Should you let a male nurse deliver your baby?

Posted by Erica Noonan  June 8, 2009 07:16 PM

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Great conversation and debate going on at Lylah and Barbara's Child Caring blog about moms who get the creeps leaving their children with male caregivers.

This drives hard-working male teachers, not to mention devoted dads, understandably crazy with outrage over society's sexist double standard. (For the record, I adore the two men teachers at our preschool -- I think they are great role models for the little boys, and all the kids see that teachers of either gender can teach and comfort them.)

So moms (and dads) here's another conundrum: What about having a guy as your labor and delivery nurse? An unfamiliar man checking your cervix and uterus? Helping you breathe and grunt through contractions?

Several months ago, I interviewed male nursing students studying at Bunker Hill Community College's state-of-the-art nursing program who hoped to enter the labor & delivery field.

These were really nice 20-something guys, but during their student-training rounds at big city hospitals, they were regularly ordered by laboring women to get lost.

Birth is a female thing, they were told. (In fact, male OB/GYNs are less prevalent in delivery rooms than they used to be, many studies show, as female doctors and midwives flood the field.)

The nursing students I interviewed didn't want to make too much of fuss, but admitted it was hurtful to be excluded from a rewarding career path, they said.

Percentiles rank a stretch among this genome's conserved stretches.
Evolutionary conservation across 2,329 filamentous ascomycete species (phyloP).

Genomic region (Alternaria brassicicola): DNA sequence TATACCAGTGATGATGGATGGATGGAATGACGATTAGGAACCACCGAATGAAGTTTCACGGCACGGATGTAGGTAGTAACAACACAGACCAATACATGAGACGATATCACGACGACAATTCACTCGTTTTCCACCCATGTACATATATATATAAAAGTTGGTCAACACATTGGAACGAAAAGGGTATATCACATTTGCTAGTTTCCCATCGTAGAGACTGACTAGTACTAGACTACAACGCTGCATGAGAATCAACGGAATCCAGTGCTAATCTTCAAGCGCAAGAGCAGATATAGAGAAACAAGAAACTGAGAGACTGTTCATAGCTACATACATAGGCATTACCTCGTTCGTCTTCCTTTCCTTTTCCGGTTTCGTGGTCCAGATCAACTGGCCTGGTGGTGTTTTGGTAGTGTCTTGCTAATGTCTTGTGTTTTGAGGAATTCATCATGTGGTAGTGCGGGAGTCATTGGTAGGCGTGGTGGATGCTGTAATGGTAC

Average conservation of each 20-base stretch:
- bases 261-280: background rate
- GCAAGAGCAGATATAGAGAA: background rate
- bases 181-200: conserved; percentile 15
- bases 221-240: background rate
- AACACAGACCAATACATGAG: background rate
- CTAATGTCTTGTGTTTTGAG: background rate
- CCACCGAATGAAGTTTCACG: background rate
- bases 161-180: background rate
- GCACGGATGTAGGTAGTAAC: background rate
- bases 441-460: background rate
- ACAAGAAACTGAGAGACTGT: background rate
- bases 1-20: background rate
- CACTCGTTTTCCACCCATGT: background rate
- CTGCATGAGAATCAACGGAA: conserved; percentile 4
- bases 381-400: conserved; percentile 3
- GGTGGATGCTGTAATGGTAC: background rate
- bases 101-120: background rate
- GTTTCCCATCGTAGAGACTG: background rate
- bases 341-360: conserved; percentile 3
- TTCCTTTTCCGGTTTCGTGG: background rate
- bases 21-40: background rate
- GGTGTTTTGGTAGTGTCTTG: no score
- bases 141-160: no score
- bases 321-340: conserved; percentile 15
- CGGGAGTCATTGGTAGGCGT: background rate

They were also fighting another battle -- the acceptence of men as nurses in general. Even in the 21st century, guys who want a nursing job -- and have no interest in medical school -- are seen as oddballs.

Women spent decades fighting for equal rights, yet we still want to toss male nurses out of maternity wards? Or should a laboring woman have the right to dictate exactly who she wants in the room?

What do you think? Leave a comment below or email me at enoonan@globe.com


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about the author

Erica Noonan is chief of the Globe West bureau. Before joining the Globe in 2000, she worked for the Associated Press in Boston. Raised in Wellesley, she has a master's degree in political communication from Emerson College and a BA in political science from Trinity University in San Antonio. She lives in Natick with two energetic children: Dennis, 6, and Lila, 4.

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